To this we need to add the climate of uncertainty that the president's changes have engendered. The prospect of big tax hikes ahead in 2011 (beyond just the simple repeal of the upper income Bush tax cuts), the uncertainty in the credit markets due to the passage of the financial regulation bill and the questions raised by possible cap-and-trade legislation all militate against new investment or borrowing and are inducing corporations and banks to hoard cash that might, otherwise, have stimulated economic growth.
Politically, Obama was likely to lose Congress even before this disaster hit. Now, Rasmussen has four Democratic Senate seats definitely going Republican (Arkansas, North Dakota, Indiana and Delaware), with six more rated as tossups (Pennsylvania, Illinois, Colorado, Nevada, Washington state and Wisconsin). California is also a likely Republican pickup. Rasmussen rates four GOP Senate seats as tossup (Ohio, Missouri, Florida and New Hampshire), but the Democrats are unlikely to win any of them.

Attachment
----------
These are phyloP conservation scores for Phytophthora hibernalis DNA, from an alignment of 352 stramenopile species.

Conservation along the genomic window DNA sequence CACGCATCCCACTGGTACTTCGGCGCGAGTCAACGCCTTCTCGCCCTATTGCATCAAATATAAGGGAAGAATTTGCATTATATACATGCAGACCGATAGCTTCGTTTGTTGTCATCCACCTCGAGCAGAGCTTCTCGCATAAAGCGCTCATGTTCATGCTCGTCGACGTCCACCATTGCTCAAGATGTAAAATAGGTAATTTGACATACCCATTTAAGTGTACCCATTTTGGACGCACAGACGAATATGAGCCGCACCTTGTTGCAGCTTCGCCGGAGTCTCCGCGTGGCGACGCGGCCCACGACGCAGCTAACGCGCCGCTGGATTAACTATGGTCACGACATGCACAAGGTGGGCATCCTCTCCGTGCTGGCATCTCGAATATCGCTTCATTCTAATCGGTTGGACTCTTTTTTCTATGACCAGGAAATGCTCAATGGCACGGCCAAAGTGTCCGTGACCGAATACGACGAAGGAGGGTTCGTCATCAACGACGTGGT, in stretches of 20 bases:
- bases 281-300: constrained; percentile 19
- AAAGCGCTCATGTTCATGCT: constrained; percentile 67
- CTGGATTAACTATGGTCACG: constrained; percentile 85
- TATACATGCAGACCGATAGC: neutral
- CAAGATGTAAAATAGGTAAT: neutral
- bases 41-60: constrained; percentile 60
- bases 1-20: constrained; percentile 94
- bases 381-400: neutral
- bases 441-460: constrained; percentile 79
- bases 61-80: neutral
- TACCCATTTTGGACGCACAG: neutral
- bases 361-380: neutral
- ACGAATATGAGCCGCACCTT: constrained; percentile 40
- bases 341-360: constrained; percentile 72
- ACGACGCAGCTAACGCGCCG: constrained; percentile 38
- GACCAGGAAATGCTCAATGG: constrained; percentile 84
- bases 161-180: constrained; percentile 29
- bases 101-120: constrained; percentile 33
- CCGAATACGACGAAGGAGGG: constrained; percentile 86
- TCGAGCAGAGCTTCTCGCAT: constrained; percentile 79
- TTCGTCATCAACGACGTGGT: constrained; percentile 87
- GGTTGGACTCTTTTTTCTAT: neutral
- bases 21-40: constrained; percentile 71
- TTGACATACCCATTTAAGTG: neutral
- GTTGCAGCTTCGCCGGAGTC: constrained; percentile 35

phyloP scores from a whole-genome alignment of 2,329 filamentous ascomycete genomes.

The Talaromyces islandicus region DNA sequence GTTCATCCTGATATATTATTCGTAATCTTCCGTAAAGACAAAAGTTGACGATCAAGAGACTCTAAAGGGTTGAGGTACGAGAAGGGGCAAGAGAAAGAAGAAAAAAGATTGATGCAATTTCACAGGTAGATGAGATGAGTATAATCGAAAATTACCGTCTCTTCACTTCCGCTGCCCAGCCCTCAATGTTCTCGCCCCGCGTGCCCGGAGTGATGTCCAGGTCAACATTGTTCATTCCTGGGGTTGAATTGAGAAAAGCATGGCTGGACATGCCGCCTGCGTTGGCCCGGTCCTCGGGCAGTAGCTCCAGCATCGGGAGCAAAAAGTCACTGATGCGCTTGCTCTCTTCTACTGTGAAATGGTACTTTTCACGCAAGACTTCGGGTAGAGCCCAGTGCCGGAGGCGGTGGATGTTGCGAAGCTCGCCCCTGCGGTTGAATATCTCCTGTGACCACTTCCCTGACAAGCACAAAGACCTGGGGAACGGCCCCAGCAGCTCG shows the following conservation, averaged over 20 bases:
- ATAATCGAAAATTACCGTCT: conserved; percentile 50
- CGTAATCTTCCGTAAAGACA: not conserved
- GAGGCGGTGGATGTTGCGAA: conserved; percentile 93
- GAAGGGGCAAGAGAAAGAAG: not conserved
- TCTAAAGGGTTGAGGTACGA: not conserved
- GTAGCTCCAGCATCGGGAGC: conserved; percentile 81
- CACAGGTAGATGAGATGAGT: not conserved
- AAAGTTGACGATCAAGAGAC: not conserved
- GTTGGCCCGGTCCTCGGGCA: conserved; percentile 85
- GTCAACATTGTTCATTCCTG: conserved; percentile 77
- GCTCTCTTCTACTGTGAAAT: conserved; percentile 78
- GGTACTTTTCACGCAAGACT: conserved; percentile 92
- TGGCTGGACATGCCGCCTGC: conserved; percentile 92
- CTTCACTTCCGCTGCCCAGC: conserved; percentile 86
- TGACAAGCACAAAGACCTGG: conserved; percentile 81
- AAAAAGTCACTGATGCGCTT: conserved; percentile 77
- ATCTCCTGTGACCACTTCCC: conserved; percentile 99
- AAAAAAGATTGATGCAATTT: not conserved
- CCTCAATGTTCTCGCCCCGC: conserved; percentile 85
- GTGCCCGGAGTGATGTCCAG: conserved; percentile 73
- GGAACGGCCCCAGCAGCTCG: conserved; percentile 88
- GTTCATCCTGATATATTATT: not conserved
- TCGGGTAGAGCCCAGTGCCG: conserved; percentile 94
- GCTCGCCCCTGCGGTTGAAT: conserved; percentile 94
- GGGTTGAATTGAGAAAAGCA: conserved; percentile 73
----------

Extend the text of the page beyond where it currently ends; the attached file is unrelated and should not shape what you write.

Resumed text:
If the GOP picks up the seats it is likely to win, it will control the Senate by 52-48. And, in the House, the likelihood of a Republican victory is even more significant.
The Rev. Wright famously said that Sept. 11 represented America's "chickens coming home to roost." He was wrong. But the double dip recession, and its political consequence, is clearly an instance of Obama's spending policies making the same journey.